At this time, The Review traditionally reflects on the extraordinary people we’ve interviewed and long-form articles we’ve published over the last year. Previously, we told you about former Twitter Engineering Director David Loftesness and Candor co-founder Kim Scott — both of whom had very popular articles that were shared widely, led to forthcoming books and, in one case, launched a new startup.
But as one of this year’s Review subjects, Khalid Halim, reminds us: it’s not just about what’s said, but what’s heard. The powerful, untapped knowledge that we seek to help leaders unleash is also gauged by how exactly it helps people transform the way they build and grow companies.
So when one of our readers sent us the following note last year, we were delighted. It was in response to Expensify CEO David Barrett’s article on user acquisition, and specifically about a tactic on new user welcome orientation flows. Here’s what the reader wrote:
We were sending post-sign-up emails generally, but after reading what Dave Barrett wrote we made two key changes:
- We changed the post-sign-up email to go out 20 minutes after sign-up vs. immediately.
- We updated the content to mimic what Dave wrote in his email, so it appears to be more human vs automated.
This resulted in us getting about 12% responses to our sign-up emails vs. before when it was around 5%. This also resulted in us chatting with a large customer of one of our biggest competitors as they responded to the email, which has lead us to being in a sales cycle with them now! So I can say there is direct impact of this change to our sales funnel!
We appreciate all feedback on Review articles, but we were especially grateful for his note. He was as specific on the impact of the advice, as Barrett had been when sharing his tactic. More than that, he found the article, tested out the tactic and wrote us months after the piece had been published — the very reason why we continue to seek out and feature enduring, evergreen advice.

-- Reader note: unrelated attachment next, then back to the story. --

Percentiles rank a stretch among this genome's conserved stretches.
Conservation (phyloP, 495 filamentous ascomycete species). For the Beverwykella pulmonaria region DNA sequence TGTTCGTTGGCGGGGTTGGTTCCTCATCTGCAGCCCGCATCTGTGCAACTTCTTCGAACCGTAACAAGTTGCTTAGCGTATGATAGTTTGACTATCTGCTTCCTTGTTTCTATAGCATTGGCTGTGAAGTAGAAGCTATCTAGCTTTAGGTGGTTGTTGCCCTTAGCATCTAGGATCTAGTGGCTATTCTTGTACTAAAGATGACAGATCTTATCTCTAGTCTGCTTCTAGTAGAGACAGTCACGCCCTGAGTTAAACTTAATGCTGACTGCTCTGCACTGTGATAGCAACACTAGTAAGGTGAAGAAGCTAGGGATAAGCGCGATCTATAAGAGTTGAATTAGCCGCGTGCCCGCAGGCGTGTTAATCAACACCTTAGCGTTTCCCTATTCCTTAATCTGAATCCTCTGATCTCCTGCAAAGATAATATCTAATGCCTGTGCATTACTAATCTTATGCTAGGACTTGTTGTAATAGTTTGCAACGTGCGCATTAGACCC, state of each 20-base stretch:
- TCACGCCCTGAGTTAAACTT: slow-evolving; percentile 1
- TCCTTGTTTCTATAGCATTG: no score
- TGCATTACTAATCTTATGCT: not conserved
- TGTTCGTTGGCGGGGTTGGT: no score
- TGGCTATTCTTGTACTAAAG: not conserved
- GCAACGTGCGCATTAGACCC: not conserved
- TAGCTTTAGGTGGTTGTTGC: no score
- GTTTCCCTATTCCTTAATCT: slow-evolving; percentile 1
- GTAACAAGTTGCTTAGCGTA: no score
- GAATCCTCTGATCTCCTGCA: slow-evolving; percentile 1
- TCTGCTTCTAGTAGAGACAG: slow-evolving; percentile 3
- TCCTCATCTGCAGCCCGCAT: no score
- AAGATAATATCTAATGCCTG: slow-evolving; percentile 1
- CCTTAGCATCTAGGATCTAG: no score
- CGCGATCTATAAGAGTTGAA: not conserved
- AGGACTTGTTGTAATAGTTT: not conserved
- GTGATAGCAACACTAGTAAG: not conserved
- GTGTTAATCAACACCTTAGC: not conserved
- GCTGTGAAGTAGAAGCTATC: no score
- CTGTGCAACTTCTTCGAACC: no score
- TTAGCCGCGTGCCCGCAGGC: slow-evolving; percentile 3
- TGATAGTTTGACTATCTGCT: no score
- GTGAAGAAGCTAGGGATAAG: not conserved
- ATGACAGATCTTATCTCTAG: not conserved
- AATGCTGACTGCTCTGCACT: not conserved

So as we begin a new year, we hope you find relevance and resonance in the following list of the 30 most impactful and incisive advice culled from our articles last year. We also hope that you, too, will test out the tactics we’ve published or will share in the year to come. Let us know if — and how — they help you. We look forward to it!
Bestselling author and Wharton professor Adam Grant has spent years researching and interviewing originals. In his book Originals, Grant shows how to identify, foster and nurture nonconformists — a skill he believes is imperative for leaders at early-stage companies to master. One tip is to review a resume in reverse order, starting above the bottom margin of the last page, where there’s typically a line about a candidate’s hobbies, travels or interests. “Look for people who have multi-functional backgrounds, multicultural experience and wide interests. Most hiring managers focus on depth of experience, but breadth is critical for creativity,” says Grant. “In a study comparing all the 21st century Nobel-Prize-winning scientists with their colleagues from their era, the breakthrough scientists were significantly more likely to be involved in the arts than the latter: twice as likely to play a musical instrument, seven times as likely to draw or paint, twelve times as likely to write fiction or poetry, and 22 times as likely to perform as dancers, actors or magicians... Originals are fusions of their varied interests. They are multidisciplinary makers, thinkers and doers.”
Originals are constructive contrarians. They're not just pointing out that the emperor has no clothes; they're also tailors.
Frederique Dame is nothing if not resilient. She was 24 when she moved to the U.S. to work, shaking with fear as she handed out resumes at a job fair. She was later laid off and forced to scramble to find a way to stay in the country. Now, she’s been a product leader at Uber, Photobucket and Yahoo!. Her advice on crafting your life and career trajectory: first, acknowledge that the two are deeply linked. Second, optimize for what will make you happy, not just status. One way to do this is to choose teams and managers who will be great to work with — regardless of whether the company is a name-brand one. Finally, practice being bold and elegant. “What if you just decided that you were going to be fine no matter what? Being daring is all about trusting yourself to handle the results,” Dame says. “In tech, people don't think about acting elegantly. To be elegant is to be deliberate, respond gracefully, take things lightly — to move through the world with positive purpose. It’s having a soft touch and tough resilience at the same time. And, in my experience, it’s an incredible secret weapon.”